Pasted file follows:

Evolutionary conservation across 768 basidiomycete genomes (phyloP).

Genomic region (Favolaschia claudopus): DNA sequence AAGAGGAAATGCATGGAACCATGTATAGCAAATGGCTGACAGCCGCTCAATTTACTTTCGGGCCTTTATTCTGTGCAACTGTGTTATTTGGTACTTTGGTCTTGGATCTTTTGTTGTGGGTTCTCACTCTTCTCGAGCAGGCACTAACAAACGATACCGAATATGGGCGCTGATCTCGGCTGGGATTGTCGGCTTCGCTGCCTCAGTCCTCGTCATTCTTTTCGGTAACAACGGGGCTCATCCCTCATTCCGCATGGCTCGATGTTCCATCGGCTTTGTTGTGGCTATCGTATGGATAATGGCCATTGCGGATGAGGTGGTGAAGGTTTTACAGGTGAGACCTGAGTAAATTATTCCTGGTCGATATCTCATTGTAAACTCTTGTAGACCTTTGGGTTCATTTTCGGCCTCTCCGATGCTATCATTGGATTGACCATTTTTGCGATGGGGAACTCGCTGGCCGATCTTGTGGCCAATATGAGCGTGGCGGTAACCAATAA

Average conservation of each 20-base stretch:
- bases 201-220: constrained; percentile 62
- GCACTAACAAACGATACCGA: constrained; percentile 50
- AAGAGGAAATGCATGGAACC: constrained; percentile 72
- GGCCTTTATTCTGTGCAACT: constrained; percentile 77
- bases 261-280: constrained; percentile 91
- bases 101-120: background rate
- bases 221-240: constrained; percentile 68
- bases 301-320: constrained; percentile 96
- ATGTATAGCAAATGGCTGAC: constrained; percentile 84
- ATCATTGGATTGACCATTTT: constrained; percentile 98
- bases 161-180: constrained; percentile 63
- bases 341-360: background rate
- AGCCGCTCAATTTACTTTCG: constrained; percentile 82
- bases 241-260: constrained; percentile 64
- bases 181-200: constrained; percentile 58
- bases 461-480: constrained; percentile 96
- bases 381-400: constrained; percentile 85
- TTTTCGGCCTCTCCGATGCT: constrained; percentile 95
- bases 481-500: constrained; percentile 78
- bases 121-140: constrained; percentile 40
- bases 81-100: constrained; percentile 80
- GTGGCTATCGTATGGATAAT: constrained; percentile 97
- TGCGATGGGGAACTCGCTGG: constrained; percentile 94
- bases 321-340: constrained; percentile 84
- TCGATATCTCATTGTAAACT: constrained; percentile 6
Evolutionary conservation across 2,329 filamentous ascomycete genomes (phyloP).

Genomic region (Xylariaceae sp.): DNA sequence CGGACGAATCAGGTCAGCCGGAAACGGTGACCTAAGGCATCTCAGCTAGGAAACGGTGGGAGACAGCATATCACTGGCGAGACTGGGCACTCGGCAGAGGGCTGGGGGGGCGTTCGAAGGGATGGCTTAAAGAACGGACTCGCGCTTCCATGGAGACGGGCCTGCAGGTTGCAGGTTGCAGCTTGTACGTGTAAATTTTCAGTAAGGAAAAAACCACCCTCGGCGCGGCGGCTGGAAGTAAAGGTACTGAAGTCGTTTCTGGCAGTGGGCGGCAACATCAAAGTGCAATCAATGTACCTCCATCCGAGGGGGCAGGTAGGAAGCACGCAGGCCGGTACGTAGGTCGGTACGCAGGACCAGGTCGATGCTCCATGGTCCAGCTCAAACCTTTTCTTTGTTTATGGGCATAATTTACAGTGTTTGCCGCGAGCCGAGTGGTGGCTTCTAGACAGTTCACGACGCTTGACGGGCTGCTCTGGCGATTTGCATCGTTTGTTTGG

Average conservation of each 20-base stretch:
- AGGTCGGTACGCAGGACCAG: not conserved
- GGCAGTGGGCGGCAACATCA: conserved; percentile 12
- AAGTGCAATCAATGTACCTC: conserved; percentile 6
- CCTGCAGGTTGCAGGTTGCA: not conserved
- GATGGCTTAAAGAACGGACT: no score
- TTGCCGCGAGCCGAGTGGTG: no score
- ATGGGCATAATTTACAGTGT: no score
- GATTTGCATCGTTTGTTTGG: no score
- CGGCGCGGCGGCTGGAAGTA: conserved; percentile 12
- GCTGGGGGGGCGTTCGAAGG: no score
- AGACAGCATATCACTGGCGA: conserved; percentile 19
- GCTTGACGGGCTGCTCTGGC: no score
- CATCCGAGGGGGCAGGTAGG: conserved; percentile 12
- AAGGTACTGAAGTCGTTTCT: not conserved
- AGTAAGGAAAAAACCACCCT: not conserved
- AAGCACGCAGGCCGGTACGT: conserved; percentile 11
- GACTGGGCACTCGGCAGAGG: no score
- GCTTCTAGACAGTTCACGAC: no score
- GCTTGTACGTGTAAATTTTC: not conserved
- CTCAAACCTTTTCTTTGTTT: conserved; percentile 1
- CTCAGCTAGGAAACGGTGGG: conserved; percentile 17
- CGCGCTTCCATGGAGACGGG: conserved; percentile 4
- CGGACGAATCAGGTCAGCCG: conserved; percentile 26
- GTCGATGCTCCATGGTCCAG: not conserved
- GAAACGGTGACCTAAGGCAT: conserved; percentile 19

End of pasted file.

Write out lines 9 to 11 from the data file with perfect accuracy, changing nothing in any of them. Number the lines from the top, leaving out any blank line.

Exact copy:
- bases 101-120: background rate
- bases 221-240: constrained; percentile 68
- bases 301-320: constrained; percentile 96